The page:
Moreover, this thinly disguised attack on anti-vaxxers goes on to reduce these to the "vaccines cause autism" argument in the comments. People refuse vaccines for many reasons. What about Christan Scientists? What about other medical theories/fears? What about the conspiracy theorists who think vaccines are about culling the population somehow or medical experimentation? What about people who are just trying to avoid paying for the vaccine? People have a lot of reasons for doing what they do.

Anyone who thinks that all anti-vaxxers can be lumped together and they can further be lumped into a massive cohort that "doesn't believe in science" - they are frankly the simple-minded one.

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Response to daredtowork (Reply #33)

Sun Feb 8, 2015, 05:30 PM

41. As you note, there are nuances.

I think of the vaccine debate as much like the gun debate. If I support logical gun policy and the notion that we should not have guns around those who are mentally ill (for example) I'm called "anti-gun." If I suggest that we might do well to explore alternatives to controversial vaccine ingredients and/or try to identify those who are vulnerable to a vaccine reaction, I am "anti-vaccine." Ridiculous.

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Response to onecaliberal (Original post)

Sat Feb 7, 2015, 04:22 PM

19. Yup.

Even without the narrow interpretation of "believe" as something taken on faith with no evidence. "Believe" can also just mean "have confidence in" with evidence to back it up. Silly word games in an effort to so narrow the argument that the conclusion has to be predetermined, rather than argued on the basis of evidence.

That's how the human mind works. It's not consistent. Doesn't need to be consistent. Most of those who have confidence in the assertions of global warming haven't looked at the tree ring evidence, calibration evidence from weather stations in the 1930s or 1970s, the distribution of weather stations over time or either the carbon dioxide concentrations in ice cap ice cores or calcium carbonate isotopes in coral cores. They haven't studied dendrology, they couldn't derive the equations for absolute radioisotope dating, nor prove that the math used to derive the equations was valid. Their "evidence" is all clearly hearsay, depending on having trust and confidence in those presenting the evidence, their ability to draw conclusions, and the independence of those conclusions from conflicts of interest.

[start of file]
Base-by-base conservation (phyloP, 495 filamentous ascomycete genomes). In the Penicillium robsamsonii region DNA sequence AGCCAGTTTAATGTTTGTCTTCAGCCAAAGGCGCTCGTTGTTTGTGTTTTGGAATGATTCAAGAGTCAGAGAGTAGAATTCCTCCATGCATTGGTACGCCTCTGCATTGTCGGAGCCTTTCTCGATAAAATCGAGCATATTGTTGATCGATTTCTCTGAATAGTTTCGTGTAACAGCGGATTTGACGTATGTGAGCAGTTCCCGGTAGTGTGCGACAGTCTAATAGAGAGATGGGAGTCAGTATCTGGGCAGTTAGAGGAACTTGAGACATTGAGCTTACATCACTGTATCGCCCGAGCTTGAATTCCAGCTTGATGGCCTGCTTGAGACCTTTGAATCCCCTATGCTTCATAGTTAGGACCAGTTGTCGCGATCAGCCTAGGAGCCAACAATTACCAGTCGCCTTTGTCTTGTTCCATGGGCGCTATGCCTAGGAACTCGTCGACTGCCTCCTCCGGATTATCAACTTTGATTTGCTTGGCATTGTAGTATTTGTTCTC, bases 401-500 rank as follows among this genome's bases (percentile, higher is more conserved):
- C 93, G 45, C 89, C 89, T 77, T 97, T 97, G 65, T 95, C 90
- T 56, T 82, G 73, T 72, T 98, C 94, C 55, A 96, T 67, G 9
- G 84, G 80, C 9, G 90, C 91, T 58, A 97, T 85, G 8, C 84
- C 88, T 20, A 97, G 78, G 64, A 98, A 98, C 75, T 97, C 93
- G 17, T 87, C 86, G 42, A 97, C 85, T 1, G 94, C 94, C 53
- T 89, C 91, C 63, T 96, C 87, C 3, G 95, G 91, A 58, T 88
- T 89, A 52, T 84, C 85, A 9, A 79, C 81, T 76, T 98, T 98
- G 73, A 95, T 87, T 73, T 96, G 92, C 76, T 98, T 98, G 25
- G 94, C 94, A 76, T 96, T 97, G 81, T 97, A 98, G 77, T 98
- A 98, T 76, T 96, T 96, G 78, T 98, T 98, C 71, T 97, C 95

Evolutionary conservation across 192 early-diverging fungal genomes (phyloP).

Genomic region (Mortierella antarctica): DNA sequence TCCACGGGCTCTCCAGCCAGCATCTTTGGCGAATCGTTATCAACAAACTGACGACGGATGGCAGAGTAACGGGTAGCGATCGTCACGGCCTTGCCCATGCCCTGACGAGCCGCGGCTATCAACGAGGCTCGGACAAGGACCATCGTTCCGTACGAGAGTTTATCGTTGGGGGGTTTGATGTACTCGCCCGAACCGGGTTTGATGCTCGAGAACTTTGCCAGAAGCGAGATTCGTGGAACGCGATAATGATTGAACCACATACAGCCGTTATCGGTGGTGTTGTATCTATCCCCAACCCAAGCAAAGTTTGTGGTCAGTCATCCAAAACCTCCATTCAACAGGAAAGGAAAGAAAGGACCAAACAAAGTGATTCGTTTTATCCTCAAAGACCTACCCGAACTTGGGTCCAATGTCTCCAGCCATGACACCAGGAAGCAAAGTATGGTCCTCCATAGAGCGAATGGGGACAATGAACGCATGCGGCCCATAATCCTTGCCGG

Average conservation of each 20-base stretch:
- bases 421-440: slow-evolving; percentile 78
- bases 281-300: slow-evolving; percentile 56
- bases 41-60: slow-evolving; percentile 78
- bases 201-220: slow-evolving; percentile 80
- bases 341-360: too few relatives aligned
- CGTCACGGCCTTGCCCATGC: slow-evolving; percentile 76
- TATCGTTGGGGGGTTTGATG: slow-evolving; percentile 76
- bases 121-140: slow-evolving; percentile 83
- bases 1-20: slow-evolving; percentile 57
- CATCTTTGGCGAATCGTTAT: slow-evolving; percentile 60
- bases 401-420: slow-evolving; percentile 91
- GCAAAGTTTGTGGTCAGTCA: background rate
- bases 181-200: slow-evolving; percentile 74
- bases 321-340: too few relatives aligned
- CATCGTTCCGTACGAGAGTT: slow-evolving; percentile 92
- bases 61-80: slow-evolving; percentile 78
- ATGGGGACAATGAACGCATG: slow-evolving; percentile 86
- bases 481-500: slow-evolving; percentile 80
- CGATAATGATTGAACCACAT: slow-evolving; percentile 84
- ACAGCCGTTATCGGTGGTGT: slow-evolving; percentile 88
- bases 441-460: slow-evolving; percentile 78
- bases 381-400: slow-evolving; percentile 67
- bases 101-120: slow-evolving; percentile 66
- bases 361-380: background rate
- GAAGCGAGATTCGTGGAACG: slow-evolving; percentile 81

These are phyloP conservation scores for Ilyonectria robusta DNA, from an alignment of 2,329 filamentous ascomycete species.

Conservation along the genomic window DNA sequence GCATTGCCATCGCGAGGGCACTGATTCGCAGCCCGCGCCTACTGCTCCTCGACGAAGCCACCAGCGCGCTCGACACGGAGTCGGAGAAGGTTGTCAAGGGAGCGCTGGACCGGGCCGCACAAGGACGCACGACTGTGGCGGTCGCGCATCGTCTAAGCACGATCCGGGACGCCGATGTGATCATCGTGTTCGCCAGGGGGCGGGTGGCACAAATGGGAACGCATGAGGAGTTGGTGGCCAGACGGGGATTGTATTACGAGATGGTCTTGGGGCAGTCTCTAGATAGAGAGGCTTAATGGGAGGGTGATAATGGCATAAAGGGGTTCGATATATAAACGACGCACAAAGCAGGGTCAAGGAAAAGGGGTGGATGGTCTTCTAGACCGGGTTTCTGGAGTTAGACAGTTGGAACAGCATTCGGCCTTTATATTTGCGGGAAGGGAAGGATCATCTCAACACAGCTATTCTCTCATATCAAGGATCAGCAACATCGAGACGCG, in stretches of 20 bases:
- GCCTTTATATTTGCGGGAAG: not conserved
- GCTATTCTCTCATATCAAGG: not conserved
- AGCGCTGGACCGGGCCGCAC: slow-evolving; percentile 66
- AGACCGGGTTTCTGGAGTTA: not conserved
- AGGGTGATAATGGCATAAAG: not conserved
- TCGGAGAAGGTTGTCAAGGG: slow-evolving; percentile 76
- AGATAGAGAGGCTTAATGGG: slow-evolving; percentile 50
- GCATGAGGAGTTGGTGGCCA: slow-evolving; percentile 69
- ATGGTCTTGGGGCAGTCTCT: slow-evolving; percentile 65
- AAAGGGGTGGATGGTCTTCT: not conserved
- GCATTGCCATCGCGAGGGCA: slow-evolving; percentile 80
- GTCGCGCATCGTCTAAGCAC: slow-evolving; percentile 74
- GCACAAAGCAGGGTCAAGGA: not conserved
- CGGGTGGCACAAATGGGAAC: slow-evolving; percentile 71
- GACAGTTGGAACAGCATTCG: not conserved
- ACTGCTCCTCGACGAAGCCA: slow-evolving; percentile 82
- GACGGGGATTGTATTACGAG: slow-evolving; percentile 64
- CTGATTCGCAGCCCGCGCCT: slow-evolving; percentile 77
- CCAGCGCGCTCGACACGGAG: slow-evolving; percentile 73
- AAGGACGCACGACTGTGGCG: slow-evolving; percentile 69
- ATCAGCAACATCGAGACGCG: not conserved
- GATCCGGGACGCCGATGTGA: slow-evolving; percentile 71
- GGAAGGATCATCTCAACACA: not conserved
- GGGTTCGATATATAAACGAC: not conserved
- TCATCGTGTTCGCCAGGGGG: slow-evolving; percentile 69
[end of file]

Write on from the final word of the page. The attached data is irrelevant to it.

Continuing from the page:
(In other words, please note that when push comes to shove, unless you've actually collected the data yourself there 's an element of unsubstantiated trust and confidence that has to come into play. It's not all abstract reasoning, and those data aren't divinely revealed and therefore infallible.

One accepts what mostly readily fits with what one already accepts as true. Sometimes one accepts what is convenient, to avoid discomfort. One often accepts claims based not on the claims but on the attributes of the person making a claim--letters after the name, party affiliation, who else supports that person's claims. Often all of that depends on familiarity with the data and what "critical thinking" means in that particular discipline (since it seems to vary, with very good critical thinkers in one discipline having no clue how to think critically in another).

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Response to Igel (Reply #19)

Sat Feb 7, 2015, 06:08 PM

23. Very good explanation. Thank you!

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Response to Igel (Reply #19)

Sat Feb 7, 2015, 06:55 PM

29. Excellent post

Thank you.

Some here on this thread do try to define "believe" so narrowly as to presage the conclusion.

It is important to note that "science" also includes methods of administration, collaboration, knowledge sharing, etc., methods such as peer review. These are believed to sufficient by most practitioners in order to pursue scientific study, discourse, etc. One could even argue that practitioners have faith in these methods, or at least the results of them.

But, no need to stir that pot.